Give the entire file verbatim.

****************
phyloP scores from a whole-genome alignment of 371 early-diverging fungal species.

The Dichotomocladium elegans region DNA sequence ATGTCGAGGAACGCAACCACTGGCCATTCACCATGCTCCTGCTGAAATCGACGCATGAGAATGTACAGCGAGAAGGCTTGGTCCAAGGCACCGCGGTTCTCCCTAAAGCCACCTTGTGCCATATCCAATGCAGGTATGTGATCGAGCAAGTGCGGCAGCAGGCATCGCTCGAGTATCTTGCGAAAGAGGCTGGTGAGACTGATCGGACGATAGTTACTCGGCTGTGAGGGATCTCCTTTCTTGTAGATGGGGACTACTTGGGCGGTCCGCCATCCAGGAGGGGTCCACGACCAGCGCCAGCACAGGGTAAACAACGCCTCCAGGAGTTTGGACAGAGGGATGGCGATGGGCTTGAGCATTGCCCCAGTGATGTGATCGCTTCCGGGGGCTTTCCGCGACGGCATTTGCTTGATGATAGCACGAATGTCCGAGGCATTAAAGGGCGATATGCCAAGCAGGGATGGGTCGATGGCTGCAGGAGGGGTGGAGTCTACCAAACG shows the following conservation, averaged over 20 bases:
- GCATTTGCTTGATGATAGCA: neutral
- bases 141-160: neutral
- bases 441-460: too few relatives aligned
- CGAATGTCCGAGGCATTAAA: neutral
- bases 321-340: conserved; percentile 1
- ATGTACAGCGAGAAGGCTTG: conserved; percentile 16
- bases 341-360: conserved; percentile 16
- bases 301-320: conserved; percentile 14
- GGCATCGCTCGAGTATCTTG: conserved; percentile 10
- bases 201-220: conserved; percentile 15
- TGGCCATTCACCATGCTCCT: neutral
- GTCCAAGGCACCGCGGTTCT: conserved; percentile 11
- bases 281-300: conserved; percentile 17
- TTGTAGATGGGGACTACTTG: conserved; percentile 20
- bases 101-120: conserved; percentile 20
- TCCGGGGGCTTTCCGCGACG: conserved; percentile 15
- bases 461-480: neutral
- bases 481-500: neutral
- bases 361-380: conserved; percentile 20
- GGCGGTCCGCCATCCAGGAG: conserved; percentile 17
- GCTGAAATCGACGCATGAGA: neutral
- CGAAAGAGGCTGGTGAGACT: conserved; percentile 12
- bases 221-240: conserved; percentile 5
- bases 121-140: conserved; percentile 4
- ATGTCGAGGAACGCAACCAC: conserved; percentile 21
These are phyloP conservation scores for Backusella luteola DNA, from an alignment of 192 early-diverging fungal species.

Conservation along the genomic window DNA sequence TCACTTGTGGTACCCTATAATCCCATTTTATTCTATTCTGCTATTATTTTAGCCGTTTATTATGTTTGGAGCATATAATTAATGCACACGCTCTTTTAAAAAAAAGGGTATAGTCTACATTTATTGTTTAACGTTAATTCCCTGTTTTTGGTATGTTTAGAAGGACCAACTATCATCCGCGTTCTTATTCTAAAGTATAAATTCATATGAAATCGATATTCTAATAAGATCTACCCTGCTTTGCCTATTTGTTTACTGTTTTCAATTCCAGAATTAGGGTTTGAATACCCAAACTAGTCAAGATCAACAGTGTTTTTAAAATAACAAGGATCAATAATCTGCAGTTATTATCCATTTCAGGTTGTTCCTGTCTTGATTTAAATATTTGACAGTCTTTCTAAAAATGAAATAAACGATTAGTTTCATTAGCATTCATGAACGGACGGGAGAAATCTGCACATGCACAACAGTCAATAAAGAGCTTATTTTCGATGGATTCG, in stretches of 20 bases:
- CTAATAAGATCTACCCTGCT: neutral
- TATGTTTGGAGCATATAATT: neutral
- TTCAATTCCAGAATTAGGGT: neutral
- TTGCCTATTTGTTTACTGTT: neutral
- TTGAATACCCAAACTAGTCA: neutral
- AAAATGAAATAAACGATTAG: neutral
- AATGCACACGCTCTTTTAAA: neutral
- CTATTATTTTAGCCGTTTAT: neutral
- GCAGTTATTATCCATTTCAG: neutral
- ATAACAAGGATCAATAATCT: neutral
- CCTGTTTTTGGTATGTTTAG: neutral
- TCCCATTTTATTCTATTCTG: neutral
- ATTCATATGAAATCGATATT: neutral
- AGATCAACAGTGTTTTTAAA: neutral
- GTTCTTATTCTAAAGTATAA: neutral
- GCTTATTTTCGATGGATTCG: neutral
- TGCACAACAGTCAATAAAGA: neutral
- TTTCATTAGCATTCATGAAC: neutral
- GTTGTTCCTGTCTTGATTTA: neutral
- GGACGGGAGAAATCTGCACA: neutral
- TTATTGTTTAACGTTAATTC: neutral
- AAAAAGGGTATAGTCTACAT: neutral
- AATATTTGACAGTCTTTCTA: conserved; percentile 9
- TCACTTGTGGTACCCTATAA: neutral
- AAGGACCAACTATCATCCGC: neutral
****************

phyloP scores from a whole-genome alignment of 371 early-diverging fungal species.

The Dichotomocladium elegans region DNA sequence ATGTCGAGGAACGCAACCACTGGCCATTCACCATGCTCCTGCTGAAATCGACGCATGAGAATGTACAGCGAGAAGGCTTGGTCCAAGGCACCGCGGTTCTCCCTAAAGCCACCTTGTGCCATATCCAATGCAGGTATGTGATCGAGCAAGTGCGGCAGCAGGCATCGCTCGAGTATCTTGCGAAAGAGGCTGGTGAGACTGATCGGACGATAGTTACTCGGCTGTGAGGGATCTCCTTTCTTGTAGATGGGGACTACTTGGGCGGTCCGCCATCCAGGAGGGGTCCACGACCAGCGCCAGCACAGGGTAAACAACGCCTCCAGGAGTTTGGACAGAGGGATGGCGATGGGCTTGAGCATTGCCCCAGTGATGTGATCGCTTCCGGGGGCTTTCCGCGACGGCATTTGCTTGATGATAGCACGAATGTCCGAGGCATTAAAGGGCGATATGCCAAGCAGGGATGGGTCGATGGCTGCAGGAGGGGTGGAGTCTACCAAACG shows the following conservation, averaged over 20 bases:
- GCATTTGCTTGATGATAGCA: neutral
- bases 141-160: neutral
- bases 441-460: too few relatives aligned
- CGAATGTCCGAGGCATTAAA: neutral
- bases 321-340: conserved; percentile 1
- ATGTACAGCGAGAAGGCTTG: conserved; percentile 16
- bases 341-360: conserved; percentile 16
- bases 301-320: conserved; percentile 14
- GGCATCGCTCGAGTATCTTG: conserved; percentile 10
- bases 201-220: conserved; percentile 15
- TGGCCATTCACCATGCTCCT: neutral
- GTCCAAGGCACCGCGGTTCT: conserved; percentile 11
- bases 281-300: conserved; percentile 17
- TTGTAGATGGGGACTACTTG: conserved; percentile 20
- bases 101-120: conserved; percentile 20
- TCCGGGGGCTTTCCGCGACG: conserved; percentile 15
- bases 461-480: neutral
- bases 481-500: neutral
- bases 361-380: conserved; percentile 20
- GGCGGTCCGCCATCCAGGAG: conserved; percentile 17
- GCTGAAATCGACGCATGAGA: neutral
- CGAAAGAGGCTGGTGAGACT: conserved; percentile 12
- bases 221-240: conserved; percentile 5
- bases 121-140: conserved; percentile 4
- ATGTCGAGGAACGCAACCAC: conserved; percentile 21
These are phyloP conservation scores for Backusella luteola DNA, from an alignment of 192 early-diverging fungal species.

Conservation along the genomic window DNA sequence TCACTTGTGGTACCCTATAATCCCATTTTATTCTATTCTGCTATTATTTTAGCCGTTTATTATGTTTGGAGCATATAATTAATGCACACGCTCTTTTAAAAAAAAGGGTATAGTCTACATTTATTGTTTAACGTTAATTCCCTGTTTTTGGTATGTTTAGAAGGACCAACTATCATCCGCGTTCTTATTCTAAAGTATAAATTCATATGAAATCGATATTCTAATAAGATCTACCCTGCTTTGCCTATTTGTTTACTGTTTTCAATTCCAGAATTAGGGTTTGAATACCCAAACTAGTCAAGATCAACAGTGTTTTTAAAATAACAAGGATCAATAATCTGCAGTTATTATCCATTTCAGGTTGTTCCTGTCTTGATTTAAATATTTGACAGTCTTTCTAAAAATGAAATAAACGATTAGTTTCATTAGCATTCATGAACGGACGGGAGAAATCTGCACATGCACAACAGTCAATAAAGAGCTTATTTTCGATGGATTCG, in stretches of 20 bases:
- CTAATAAGATCTACCCTGCT: neutral
- TATGTTTGGAGCATATAATT: neutral
- TTCAATTCCAGAATTAGGGT: neutral
- TTGCCTATTTGTTTACTGTT: neutral
- TTGAATACCCAAACTAGTCA: neutral
- AAAATGAAATAAACGATTAG: neutral
- AATGCACACGCTCTTTTAAA: neutral
- CTATTATTTTAGCCGTTTAT: neutral
- GCAGTTATTATCCATTTCAG: neutral
- ATAACAAGGATCAATAATCT: neutral
- CCTGTTTTTGGTATGTTTAG: neutral
- TCCCATTTTATTCTATTCTG: neutral
- ATTCATATGAAATCGATATT: neutral
- AGATCAACAGTGTTTTTAAA: neutral
- GTTCTTATTCTAAAGTATAA: neutral
- GCTTATTTTCGATGGATTCG: neutral
- TGCACAACAGTCAATAAAGA: neutral
- TTTCATTAGCATTCATGAAC: neutral
- GTTGTTCCTGTCTTGATTTA: neutral
- GGACGGGAGAAATCTGCACA: neutral
- TTATTGTTTAACGTTAATTC: neutral
- AAAAAGGGTATAGTCTACAT: neutral
- AATATTTGACAGTCTTTCTA: conserved; percentile 9
- TCACTTGTGGTACCCTATAA: neutral
- AAGGACCAACTATCATCCGC: neutral